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looking beyond borders

foreign policy and global economy

Archive for the tag “digital”

Who Will Win The Twenty-First Century?

For years, Europeans were lulled into thinking that the peace and prosperity of the immediate post-Cold War period would be self-sustaining. But, two decades into the twenty-first century, it is clear that the Old Continent miscalculated and now must catch up to the digital revolution.

Read Here – Project Syndicate

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The “Digital Revolution” Of Wellbeing

The rise of digital platforms, cutting-edge forms of automation, and Big Data promises to transform labor markets and upend longstanding business models. It will also broaden our thinking about human wellbeing, much of which hinges on social and experiential factors that have little to do with standard measures of material welfare.

Read Here – Project Syndicate

Why Economics Must Go Digital

Mainstream economics has largely failed to keep up with the rapid pace of digital transformation, and it is struggling to find practical ways to address the growing power of dominant tech companies. If economists want to remain relevant, they must rethink some of their discipline’s basic assumptions.

Read Here – Project Syndicate

How To Tax A Multinational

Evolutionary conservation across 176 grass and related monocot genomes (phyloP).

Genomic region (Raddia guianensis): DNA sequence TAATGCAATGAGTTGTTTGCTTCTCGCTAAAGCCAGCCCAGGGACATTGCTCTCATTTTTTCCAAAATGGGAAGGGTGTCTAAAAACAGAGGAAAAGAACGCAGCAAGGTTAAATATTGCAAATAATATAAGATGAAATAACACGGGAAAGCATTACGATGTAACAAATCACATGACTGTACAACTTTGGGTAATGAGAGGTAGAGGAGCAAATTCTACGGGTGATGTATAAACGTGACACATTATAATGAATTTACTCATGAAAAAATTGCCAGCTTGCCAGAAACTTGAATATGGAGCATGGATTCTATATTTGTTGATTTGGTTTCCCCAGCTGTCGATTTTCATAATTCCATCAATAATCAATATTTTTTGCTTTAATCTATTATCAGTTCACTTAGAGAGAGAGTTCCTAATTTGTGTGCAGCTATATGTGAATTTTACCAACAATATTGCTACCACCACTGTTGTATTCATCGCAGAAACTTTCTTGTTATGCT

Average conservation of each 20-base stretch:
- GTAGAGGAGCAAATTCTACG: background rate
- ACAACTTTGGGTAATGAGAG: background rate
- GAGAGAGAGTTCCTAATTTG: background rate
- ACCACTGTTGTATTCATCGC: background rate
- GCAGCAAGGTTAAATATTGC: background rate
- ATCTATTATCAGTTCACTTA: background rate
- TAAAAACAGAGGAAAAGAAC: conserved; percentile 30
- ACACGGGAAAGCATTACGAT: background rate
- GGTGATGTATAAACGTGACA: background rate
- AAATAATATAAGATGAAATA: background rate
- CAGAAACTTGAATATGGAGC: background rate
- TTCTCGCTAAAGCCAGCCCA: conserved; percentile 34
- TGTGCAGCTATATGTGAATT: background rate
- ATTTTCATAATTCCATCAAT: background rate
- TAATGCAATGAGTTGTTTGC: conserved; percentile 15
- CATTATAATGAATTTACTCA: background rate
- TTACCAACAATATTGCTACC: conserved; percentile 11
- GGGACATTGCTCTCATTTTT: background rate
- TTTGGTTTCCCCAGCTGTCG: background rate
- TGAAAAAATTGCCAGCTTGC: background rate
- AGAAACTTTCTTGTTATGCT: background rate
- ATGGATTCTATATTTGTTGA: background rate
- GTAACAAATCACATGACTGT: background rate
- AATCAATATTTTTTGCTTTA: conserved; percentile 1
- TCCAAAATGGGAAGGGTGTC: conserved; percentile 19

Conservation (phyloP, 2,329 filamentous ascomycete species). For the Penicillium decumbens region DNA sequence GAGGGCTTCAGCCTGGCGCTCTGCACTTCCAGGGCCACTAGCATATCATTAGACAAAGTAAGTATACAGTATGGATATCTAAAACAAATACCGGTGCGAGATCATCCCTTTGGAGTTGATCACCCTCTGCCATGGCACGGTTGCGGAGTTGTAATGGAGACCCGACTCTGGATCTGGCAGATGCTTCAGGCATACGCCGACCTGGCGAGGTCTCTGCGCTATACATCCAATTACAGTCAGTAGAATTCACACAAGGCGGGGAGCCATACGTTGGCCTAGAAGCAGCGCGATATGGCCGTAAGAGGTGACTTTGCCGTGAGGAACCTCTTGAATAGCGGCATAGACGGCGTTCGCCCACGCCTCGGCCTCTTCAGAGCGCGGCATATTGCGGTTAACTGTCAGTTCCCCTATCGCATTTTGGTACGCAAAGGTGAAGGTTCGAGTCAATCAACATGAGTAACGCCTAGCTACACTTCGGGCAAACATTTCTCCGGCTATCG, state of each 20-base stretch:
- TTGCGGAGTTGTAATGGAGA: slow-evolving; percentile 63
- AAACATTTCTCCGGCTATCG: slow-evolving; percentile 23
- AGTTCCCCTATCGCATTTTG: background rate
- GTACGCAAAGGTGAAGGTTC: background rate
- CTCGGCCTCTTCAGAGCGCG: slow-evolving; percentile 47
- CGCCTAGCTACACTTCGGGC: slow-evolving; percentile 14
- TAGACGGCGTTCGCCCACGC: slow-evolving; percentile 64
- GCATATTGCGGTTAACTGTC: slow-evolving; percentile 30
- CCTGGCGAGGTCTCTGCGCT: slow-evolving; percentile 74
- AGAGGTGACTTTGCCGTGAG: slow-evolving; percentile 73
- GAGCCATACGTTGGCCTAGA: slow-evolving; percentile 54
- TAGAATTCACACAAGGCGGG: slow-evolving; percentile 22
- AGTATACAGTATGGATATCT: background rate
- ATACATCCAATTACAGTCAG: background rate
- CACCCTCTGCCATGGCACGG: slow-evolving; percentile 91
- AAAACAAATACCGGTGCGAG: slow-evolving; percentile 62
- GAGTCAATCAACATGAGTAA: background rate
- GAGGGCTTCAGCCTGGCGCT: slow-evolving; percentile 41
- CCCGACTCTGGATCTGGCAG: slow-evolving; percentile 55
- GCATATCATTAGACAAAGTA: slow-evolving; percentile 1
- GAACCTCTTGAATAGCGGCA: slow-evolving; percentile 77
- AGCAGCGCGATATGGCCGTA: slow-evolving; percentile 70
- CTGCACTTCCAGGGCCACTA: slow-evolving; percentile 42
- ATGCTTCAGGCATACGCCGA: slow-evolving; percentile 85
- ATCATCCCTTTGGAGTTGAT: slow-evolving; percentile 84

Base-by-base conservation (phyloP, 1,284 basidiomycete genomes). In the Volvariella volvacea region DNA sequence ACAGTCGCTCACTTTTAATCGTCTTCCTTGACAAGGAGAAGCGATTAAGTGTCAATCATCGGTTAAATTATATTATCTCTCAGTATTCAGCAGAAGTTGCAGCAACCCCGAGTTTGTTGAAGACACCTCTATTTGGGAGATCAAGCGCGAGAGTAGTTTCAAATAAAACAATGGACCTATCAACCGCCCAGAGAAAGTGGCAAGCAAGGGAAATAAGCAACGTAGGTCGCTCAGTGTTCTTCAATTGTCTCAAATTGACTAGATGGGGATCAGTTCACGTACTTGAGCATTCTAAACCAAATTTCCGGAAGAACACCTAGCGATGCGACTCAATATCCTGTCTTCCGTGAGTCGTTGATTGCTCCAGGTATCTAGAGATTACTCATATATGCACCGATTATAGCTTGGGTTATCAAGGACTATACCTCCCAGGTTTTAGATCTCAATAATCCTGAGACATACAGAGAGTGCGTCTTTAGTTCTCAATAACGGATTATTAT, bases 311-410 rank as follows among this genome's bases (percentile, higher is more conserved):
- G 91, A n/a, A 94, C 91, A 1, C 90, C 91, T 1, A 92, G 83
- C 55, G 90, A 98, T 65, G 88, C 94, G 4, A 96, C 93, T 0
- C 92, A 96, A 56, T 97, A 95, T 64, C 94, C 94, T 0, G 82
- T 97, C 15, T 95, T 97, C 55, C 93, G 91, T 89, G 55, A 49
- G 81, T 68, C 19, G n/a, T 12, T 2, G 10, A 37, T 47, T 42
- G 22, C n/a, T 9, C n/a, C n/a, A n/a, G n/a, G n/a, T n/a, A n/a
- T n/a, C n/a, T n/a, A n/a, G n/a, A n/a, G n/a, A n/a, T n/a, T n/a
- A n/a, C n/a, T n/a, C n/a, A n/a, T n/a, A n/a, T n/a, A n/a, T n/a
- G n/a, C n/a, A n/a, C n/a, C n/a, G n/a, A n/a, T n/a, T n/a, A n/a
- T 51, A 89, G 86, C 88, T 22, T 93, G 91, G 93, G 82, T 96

For too long, multinational corporations – and digital firms in particular – have used existing rules to avoid paying taxes in countries where they do much of their business. But recent encouraging signs suggest that the idea of a global corporate tax on these companies’ profits is gaining traction.

Read Here – Project Syndicate

‘The Internet Is Broken’: @ev Is Trying To Salvage It

Evan Williams is the guy who opened up Pandora’s box. Until he came along, people had few places to go with their overflowing emotions and wild opinions, other than writing a letter to the newspaper or haranguing the neighbours. Mr. Williams — a Twitter founder, a co-creator of Blogger — set everyone free, providing tools to address the world. In the history of communications technology, it was a development with echoes of Gutenberg.

Read Here – The New York Times

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